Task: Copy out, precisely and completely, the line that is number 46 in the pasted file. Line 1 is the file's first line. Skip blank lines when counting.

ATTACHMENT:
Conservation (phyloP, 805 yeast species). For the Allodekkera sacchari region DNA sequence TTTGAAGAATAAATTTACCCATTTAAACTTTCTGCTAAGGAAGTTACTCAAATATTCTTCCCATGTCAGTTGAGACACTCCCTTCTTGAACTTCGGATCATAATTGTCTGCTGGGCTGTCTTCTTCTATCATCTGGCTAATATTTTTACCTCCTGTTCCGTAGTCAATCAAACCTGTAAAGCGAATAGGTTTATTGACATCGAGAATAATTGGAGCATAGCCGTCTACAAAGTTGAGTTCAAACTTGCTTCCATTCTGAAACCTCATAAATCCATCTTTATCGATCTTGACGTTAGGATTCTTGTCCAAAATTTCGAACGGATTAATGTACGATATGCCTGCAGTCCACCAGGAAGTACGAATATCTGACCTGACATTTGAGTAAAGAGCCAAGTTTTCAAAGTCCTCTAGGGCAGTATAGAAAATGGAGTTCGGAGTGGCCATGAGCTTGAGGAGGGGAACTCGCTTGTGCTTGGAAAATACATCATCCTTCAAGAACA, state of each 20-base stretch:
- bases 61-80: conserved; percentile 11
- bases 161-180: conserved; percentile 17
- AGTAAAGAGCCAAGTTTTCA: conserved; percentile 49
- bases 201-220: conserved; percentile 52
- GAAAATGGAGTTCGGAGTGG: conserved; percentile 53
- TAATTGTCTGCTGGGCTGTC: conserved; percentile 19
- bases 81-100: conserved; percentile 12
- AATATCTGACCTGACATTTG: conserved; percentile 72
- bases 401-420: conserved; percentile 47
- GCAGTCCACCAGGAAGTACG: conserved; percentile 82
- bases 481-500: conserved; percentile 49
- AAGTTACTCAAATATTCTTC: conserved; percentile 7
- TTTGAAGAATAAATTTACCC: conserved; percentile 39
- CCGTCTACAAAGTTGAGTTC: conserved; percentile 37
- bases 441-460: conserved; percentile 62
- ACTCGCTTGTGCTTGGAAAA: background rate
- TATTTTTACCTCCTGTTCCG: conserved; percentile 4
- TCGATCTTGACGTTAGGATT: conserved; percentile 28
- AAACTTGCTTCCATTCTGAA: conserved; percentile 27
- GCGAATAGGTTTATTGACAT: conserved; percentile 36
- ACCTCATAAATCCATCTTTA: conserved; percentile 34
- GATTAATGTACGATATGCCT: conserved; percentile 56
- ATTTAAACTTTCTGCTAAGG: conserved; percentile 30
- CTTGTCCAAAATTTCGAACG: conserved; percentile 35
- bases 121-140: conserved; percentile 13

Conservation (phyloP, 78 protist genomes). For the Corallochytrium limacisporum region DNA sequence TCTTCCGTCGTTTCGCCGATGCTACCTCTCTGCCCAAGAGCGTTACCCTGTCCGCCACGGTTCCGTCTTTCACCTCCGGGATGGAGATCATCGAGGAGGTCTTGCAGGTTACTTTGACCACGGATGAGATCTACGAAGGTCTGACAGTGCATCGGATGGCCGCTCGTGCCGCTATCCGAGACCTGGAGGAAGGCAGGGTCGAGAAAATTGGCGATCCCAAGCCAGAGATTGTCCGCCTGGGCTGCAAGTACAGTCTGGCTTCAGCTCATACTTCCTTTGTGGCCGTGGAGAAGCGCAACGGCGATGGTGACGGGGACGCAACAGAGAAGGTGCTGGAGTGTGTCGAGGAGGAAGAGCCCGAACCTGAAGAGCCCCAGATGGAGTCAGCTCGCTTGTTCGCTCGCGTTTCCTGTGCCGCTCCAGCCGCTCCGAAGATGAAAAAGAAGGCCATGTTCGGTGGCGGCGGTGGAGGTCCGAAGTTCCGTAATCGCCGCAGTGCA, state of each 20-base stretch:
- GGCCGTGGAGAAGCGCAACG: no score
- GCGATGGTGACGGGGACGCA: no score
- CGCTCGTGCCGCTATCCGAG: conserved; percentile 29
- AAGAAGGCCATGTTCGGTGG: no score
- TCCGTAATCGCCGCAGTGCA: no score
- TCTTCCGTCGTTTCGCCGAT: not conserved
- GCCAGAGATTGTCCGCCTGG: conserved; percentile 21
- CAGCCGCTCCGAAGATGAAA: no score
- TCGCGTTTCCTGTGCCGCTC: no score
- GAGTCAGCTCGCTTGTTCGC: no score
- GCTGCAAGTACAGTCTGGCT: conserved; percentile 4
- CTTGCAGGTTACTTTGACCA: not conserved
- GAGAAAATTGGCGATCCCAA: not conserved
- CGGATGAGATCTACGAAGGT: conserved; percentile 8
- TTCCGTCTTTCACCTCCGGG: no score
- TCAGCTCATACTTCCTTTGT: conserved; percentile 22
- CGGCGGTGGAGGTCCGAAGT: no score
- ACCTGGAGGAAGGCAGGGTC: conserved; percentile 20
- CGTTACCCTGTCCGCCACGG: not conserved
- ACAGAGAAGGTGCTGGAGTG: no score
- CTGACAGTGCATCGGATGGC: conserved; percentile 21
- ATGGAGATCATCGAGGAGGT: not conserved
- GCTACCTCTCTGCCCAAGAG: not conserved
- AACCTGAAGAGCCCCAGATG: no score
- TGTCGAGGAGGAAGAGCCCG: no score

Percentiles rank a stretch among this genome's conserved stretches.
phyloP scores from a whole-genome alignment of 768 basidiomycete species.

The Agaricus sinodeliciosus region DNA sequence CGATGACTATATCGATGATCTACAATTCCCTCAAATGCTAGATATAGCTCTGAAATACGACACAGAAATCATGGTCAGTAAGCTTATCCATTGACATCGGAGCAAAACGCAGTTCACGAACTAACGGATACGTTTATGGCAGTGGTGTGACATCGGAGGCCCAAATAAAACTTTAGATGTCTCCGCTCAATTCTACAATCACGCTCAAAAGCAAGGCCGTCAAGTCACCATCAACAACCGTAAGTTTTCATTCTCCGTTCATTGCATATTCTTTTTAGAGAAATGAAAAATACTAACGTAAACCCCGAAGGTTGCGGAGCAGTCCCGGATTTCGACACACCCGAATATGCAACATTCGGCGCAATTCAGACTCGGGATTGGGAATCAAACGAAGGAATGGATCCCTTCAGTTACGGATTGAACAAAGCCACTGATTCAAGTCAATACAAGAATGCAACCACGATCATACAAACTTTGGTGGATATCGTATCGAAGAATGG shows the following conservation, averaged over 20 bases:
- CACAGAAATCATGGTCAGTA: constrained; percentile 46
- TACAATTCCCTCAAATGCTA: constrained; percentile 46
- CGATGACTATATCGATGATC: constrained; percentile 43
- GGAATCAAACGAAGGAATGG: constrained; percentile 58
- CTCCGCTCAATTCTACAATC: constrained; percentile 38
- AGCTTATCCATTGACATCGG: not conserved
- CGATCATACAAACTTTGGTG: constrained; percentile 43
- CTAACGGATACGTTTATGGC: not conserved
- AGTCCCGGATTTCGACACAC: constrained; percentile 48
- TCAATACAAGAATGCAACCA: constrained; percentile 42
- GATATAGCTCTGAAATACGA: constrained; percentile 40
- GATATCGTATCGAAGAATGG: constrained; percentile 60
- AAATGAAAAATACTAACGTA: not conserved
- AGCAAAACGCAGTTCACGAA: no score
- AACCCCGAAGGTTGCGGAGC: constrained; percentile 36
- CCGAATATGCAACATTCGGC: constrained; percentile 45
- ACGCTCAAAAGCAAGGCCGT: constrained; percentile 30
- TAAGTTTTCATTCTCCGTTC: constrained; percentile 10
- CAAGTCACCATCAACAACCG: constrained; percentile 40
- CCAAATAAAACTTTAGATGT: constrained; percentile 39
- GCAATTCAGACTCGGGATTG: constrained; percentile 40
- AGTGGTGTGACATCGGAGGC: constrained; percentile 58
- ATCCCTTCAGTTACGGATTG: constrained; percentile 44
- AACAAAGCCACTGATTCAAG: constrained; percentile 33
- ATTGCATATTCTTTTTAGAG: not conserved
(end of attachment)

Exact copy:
- CGTTACCCTGTCCGCCACGG: not conserved